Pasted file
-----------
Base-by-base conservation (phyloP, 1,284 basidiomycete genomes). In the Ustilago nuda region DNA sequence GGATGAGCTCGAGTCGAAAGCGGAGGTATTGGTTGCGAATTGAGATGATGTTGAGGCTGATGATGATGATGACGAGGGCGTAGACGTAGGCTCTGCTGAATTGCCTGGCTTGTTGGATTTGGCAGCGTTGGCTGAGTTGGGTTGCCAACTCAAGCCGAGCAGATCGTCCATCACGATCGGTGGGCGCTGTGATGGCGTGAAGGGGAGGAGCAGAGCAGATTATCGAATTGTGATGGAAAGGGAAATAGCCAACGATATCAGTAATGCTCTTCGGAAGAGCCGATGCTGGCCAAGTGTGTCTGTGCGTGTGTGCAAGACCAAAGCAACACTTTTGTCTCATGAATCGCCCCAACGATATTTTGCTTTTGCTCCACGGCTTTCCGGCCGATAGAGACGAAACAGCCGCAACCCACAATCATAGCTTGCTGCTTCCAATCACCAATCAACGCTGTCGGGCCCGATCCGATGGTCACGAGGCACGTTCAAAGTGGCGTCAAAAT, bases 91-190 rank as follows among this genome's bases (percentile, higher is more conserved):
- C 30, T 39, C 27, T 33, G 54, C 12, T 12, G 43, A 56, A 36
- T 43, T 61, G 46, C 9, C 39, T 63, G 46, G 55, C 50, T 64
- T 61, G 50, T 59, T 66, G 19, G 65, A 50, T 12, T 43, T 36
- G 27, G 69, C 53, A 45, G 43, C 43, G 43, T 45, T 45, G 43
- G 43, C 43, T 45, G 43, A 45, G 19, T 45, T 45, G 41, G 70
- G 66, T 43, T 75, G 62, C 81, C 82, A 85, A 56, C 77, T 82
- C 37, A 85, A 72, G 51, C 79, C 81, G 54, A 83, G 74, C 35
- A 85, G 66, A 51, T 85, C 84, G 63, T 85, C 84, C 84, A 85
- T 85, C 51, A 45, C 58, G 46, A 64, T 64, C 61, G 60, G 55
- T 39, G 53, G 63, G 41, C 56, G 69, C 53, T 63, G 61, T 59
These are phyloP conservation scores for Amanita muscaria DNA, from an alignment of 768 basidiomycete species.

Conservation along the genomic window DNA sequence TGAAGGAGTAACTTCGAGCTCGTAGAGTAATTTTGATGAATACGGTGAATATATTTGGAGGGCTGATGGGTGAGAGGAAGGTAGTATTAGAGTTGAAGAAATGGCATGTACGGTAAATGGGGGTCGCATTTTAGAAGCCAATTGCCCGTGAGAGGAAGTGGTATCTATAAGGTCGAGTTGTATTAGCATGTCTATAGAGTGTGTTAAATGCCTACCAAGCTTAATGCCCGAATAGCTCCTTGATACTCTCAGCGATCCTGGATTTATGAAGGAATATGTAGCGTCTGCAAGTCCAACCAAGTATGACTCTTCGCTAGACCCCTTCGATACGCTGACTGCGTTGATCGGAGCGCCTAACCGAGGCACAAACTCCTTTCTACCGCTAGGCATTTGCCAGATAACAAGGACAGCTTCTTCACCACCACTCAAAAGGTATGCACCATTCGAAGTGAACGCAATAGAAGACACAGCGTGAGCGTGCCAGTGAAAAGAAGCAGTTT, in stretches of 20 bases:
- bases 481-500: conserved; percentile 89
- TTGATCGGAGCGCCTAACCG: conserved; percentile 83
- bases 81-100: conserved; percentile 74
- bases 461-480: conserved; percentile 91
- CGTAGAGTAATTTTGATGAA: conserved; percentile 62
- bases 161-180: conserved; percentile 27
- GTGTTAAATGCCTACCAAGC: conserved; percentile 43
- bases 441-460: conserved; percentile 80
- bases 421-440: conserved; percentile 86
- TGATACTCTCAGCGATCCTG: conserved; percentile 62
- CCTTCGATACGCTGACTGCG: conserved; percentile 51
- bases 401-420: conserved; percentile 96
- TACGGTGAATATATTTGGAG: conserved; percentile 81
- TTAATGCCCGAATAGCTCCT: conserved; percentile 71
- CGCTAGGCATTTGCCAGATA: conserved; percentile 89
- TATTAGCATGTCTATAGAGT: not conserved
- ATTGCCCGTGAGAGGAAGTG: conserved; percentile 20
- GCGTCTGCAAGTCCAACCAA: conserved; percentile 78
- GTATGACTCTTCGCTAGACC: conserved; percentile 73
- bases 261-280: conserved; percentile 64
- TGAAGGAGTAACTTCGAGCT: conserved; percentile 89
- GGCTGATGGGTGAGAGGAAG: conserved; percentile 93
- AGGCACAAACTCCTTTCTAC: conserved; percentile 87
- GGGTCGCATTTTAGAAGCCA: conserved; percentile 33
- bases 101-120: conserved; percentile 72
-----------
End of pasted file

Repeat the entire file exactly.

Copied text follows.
Base-by-base conservation (phyloP, 1,284 basidiomycete genomes). In the Ustilago nuda region DNA sequence GGATGAGCTCGAGTCGAAAGCGGAGGTATTGGTTGCGAATTGAGATGATGTTGAGGCTGATGATGATGATGACGAGGGCGTAGACGTAGGCTCTGCTGAATTGCCTGGCTTGTTGGATTTGGCAGCGTTGGCTGAGTTGGGTTGCCAACTCAAGCCGAGCAGATCGTCCATCACGATCGGTGGGCGCTGTGATGGCGTGAAGGGGAGGAGCAGAGCAGATTATCGAATTGTGATGGAAAGGGAAATAGCCAACGATATCAGTAATGCTCTTCGGAAGAGCCGATGCTGGCCAAGTGTGTCTGTGCGTGTGTGCAAGACCAAAGCAACACTTTTGTCTCATGAATCGCCCCAACGATATTTTGCTTTTGCTCCACGGCTTTCCGGCCGATAGAGACGAAACAGCCGCAACCCACAATCATAGCTTGCTGCTTCCAATCACCAATCAACGCTGTCGGGCCCGATCCGATGGTCACGAGGCACGTTCAAAGTGGCGTCAAAAT, bases 91-190 rank as follows among this genome's bases (percentile, higher is more conserved):
- C 30, T 39, C 27, T 33, G 54, C 12, T 12, G 43, A 56, A 36
- T 43, T 61, G 46, C 9, C 39, T 63, G 46, G 55, C 50, T 64
- T 61, G 50, T 59, T 66, G 19, G 65, A 50, T 12, T 43, T 36
- G 27, G 69, C 53, A 45, G 43, C 43, G 43, T 45, T 45, G 43
- G 43, C 43, T 45, G 43, A 45, G 19, T 45, T 45, G 41, G 70
- G 66, T 43, T 75, G 62, C 81, C 82, A 85, A 56, C 77, T 82
- C 37, A 85, A 72, G 51, C 79, C 81, G 54, A 83, G 74, C 35
- A 85, G 66, A 51, T 85, C 84, G 63, T 85, C 84, C 84, A 85
- T 85, C 51, A 45, C 58, G 46, A 64, T 64, C 61, G 60, G 55
- T 39, G 53, G 63, G 41, C 56, G 69, C 53, T 63, G 61, T 59
These are phyloP conservation scores for Amanita muscaria DNA, from an alignment of 768 basidiomycete species.

Conservation along the genomic window DNA sequence TGAAGGAGTAACTTCGAGCTCGTAGAGTAATTTTGATGAATACGGTGAATATATTTGGAGGGCTGATGGGTGAGAGGAAGGTAGTATTAGAGTTGAAGAAATGGCATGTACGGTAAATGGGGGTCGCATTTTAGAAGCCAATTGCCCGTGAGAGGAAGTGGTATCTATAAGGTCGAGTTGTATTAGCATGTCTATAGAGTGTGTTAAATGCCTACCAAGCTTAATGCCCGAATAGCTCCTTGATACTCTCAGCGATCCTGGATTTATGAAGGAATATGTAGCGTCTGCAAGTCCAACCAAGTATGACTCTTCGCTAGACCCCTTCGATACGCTGACTGCGTTGATCGGAGCGCCTAACCGAGGCACAAACTCCTTTCTACCGCTAGGCATTTGCCAGATAACAAGGACAGCTTCTTCACCACCACTCAAAAGGTATGCACCATTCGAAGTGAACGCAATAGAAGACACAGCGTGAGCGTGCCAGTGAAAAGAAGCAGTTT, in stretches of 20 bases:
- bases 481-500: conserved; percentile 89
- TTGATCGGAGCGCCTAACCG: conserved; percentile 83
- bases 81-100: conserved; percentile 74
- bases 461-480: conserved; percentile 91
- CGTAGAGTAATTTTGATGAA: conserved; percentile 62
- bases 161-180: conserved; percentile 27
- GTGTTAAATGCCTACCAAGC: conserved; percentile 43
- bases 441-460: conserved; percentile 80
- bases 421-440: conserved; percentile 86
- TGATACTCTCAGCGATCCTG: conserved; percentile 62
- CCTTCGATACGCTGACTGCG: conserved; percentile 51
- bases 401-420: conserved; percentile 96
- TACGGTGAATATATTTGGAG: conserved; percentile 81
- TTAATGCCCGAATAGCTCCT: conserved; percentile 71
- CGCTAGGCATTTGCCAGATA: conserved; percentile 89
- TATTAGCATGTCTATAGAGT: not conserved
- ATTGCCCGTGAGAGGAAGTG: conserved; percentile 20
- GCGTCTGCAAGTCCAACCAA: conserved; percentile 78
- GTATGACTCTTCGCTAGACC: conserved; percentile 73
- bases 261-280: conserved; percentile 64
- TGAAGGAGTAACTTCGAGCT: conserved; percentile 89
- GGCTGATGGGTGAGAGGAAG: conserved; percentile 93
- AGGCACAAACTCCTTTCTAC: conserved; percentile 87
- GGGTCGCATTTTAGAAGCCA: conserved; percentile 33
- bases 101-120: conserved; percentile 72